Is there anything else you want people to know about OCD?

The most important thing is just knowing that treatment works and that there is effective care for people with OCD. So many of us are afraid to talk about it because we don’t know what people are going to think – but the reality is that OCD is a prevalent illness and treatment really can help.

OCD Awareness Week: how you can participate and support

October 13-19 is Obsessive-Compulsive Disorder (OCD) awareness week. Join us this week by showing some support to the 1 in 40 U.S. adults who live with OCD (maybe even sharing your own story to help reduce stigma) and learning more about the disorder so you can recognize the symptoms in yourself or your loved ones and find treatment.

If you’re not familiar with OCD, it’s a disorder characterized by recurrent, unwanted thoughts and repetitive behaviors like counting or cleaning. On average, it takes about nine years for an OCD sufferer to get the proper diagnosis and treatment for their disorder.

This week, we’re following along with the Peace of Mind Foundation’s OCD awareness week challenges. Each day this week, the foundation (whose mission is to improve the quality of life for OCD sufferers and caregivers) suggests a new way to spread awareness of OCD that we can all participate in!

Today’s challenge is to watch and share an OCD or related disorder educational video that has been helpful to you. Here at Nano, we agreed that the below video about the difference between helping and enabling someone with OCD is worth a watch – it’s geared towards parents of children who have OCD, but we think the message can apply to anyone struggling with OCD who you want to support. 

Follow along with us this week on Instagram, Twitter and Facebook and visit the Peace of Mind Foundation website for more information about OCD awareness and education!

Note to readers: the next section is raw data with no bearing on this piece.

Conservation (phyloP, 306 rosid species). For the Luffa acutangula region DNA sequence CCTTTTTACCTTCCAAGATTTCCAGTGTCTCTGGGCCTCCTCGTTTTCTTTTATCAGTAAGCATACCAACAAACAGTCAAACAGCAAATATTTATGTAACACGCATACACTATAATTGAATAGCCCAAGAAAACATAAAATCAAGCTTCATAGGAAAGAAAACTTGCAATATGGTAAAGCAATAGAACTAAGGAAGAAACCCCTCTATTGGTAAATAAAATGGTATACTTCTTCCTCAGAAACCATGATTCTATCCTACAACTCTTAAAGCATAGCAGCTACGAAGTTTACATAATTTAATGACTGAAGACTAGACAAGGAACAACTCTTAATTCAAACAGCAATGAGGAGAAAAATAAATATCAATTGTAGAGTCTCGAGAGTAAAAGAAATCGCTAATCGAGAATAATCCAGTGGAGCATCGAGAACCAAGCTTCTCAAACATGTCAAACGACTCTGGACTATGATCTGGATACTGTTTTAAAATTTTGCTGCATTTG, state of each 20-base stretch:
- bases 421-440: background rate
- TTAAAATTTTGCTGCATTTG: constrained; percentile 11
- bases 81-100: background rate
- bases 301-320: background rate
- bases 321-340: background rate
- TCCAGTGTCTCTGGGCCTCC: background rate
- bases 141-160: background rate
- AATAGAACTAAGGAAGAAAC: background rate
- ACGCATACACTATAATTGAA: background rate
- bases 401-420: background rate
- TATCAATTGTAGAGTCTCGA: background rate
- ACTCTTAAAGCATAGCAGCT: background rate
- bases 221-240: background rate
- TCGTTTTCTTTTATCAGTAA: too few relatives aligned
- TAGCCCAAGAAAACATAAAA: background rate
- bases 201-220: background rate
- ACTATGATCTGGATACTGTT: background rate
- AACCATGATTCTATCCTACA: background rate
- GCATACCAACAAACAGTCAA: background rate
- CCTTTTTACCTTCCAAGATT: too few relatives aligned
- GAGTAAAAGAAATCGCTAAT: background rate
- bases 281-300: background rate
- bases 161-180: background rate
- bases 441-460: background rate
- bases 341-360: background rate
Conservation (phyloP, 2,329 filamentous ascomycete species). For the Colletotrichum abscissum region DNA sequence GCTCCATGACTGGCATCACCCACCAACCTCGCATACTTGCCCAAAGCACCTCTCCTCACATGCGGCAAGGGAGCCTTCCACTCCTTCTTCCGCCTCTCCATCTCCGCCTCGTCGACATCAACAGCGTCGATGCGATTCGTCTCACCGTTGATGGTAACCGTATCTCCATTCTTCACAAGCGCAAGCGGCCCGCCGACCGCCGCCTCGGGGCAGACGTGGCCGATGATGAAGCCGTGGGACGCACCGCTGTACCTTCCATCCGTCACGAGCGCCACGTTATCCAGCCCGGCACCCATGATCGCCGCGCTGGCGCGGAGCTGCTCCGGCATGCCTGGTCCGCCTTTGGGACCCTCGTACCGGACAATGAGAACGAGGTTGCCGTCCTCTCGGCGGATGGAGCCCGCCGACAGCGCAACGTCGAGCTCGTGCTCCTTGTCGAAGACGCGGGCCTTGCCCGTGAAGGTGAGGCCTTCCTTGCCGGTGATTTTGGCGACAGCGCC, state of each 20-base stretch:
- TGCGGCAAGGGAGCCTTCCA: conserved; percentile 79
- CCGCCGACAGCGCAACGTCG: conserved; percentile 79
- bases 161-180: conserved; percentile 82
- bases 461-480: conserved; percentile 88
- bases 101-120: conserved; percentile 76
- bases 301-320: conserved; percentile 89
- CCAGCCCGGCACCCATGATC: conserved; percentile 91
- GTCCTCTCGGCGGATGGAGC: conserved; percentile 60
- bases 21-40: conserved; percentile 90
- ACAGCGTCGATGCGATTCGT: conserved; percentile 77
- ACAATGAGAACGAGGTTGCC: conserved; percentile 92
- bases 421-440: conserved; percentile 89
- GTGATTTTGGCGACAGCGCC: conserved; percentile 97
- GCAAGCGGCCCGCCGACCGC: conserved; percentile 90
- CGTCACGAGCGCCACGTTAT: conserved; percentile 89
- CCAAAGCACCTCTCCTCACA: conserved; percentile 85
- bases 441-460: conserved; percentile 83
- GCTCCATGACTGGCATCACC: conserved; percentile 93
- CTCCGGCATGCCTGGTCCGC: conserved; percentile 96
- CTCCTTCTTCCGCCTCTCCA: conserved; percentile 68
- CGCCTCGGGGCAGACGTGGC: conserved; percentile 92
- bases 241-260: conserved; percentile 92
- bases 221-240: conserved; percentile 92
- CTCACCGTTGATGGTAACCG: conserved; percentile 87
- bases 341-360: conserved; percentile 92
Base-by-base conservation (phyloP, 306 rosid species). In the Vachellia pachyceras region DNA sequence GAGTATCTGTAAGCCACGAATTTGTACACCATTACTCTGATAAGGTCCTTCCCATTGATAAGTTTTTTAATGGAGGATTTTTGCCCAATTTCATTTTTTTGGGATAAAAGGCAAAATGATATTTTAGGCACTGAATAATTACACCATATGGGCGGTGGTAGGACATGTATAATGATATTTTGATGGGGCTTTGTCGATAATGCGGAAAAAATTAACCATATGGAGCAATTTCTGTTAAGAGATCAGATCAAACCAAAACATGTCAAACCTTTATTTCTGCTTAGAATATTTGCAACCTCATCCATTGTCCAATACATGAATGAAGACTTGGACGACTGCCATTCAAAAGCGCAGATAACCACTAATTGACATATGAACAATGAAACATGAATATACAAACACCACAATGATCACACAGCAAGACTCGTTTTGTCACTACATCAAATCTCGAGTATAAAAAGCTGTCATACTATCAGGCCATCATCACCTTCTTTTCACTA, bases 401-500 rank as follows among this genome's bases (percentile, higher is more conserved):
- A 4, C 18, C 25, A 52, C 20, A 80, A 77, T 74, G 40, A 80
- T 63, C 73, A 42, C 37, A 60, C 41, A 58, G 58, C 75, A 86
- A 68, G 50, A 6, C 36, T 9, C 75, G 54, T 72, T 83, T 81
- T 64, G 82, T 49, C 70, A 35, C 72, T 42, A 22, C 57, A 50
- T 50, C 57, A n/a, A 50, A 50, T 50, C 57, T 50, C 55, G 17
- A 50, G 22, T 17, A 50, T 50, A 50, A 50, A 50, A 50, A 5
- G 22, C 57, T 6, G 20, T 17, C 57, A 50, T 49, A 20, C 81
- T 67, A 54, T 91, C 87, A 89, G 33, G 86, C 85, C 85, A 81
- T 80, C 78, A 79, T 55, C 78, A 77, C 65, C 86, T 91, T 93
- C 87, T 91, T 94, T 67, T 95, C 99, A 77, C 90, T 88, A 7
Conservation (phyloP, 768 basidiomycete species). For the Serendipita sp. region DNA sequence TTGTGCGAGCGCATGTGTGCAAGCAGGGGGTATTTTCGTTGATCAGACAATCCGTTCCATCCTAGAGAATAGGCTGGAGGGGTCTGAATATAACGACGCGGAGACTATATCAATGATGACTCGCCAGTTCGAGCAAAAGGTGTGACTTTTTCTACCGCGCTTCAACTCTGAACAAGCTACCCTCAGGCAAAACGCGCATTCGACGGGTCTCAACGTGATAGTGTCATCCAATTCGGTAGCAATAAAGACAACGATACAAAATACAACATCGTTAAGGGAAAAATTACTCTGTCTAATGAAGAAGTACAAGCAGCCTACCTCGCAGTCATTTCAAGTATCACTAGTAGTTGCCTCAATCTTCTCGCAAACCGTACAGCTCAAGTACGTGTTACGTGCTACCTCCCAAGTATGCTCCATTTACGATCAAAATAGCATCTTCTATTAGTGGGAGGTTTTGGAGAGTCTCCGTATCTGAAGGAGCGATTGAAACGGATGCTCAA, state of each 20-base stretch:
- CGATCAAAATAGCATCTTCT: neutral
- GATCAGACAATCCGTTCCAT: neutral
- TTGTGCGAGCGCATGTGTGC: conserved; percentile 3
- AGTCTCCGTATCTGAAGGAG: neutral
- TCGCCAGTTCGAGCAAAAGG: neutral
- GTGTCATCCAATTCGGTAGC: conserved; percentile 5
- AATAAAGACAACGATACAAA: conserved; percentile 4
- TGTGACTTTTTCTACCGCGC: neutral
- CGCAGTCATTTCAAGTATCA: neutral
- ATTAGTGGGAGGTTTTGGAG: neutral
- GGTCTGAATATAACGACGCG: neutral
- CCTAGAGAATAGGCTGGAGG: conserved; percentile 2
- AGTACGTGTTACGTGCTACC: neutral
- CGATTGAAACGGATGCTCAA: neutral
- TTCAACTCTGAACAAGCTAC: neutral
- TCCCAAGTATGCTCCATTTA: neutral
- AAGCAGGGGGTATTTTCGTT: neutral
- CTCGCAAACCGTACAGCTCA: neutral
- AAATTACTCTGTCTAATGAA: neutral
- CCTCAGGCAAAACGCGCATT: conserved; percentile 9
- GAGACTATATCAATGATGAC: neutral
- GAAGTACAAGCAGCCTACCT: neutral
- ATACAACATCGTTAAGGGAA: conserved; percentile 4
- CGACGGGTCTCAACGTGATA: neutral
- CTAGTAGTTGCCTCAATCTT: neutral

How healthy is your home? Let’s detox your dwelling.

There are so many environmental factors that contribute to our overall health. Have you given your home the once over for harmful chemicals recently? 

Scientists at the National Institutes of Health have released an Environmental Wellness Toolkit so you can toss out the bad stuff, and make room for the good. Here’s how they suggest you “detox” your dwelling: 

  • Clean with “Safer Choice” or non-toxic products.
  • Dust using a damp rag.
  • Use a wet mop to clean floors.
  • Vacuum with a high-efficiency particulate air (HEPA) filter.
  • Open a window or use a fan to improve air circulation when you’re cleaning.
  • Have and maintain a good ventilation system in your home.
  • Wash your hands and your children’s hands often.​​

Did you know that so many everyday items contain endocrine disruptors, which can interfere with the body’s immune system and affect fertility or neurological function? You’ll find these chemicals in a wide range of products like facial moisturizer, dish soap, plastic bottles, detergents, pesticides and cosmetics. 

Next time you’re stocking up on household basics, or considering switching to pure beauty-style brands, flip over the product and read the smallprint. You’re looking to avoid the following ingredients: Phthalates: DBP, DEHP; Parabens: methyl, propyl, butyl, ethyl-parabens; Anolamine: DEA, TEA, MEA; Polychlorinated Biphenyls (PCBs): Aroclor, Askarel, Chlorextol; flame retardants Polybrominated diphenyl ethers (PBDEs): tetra-, penta-, Hexa-BDEs.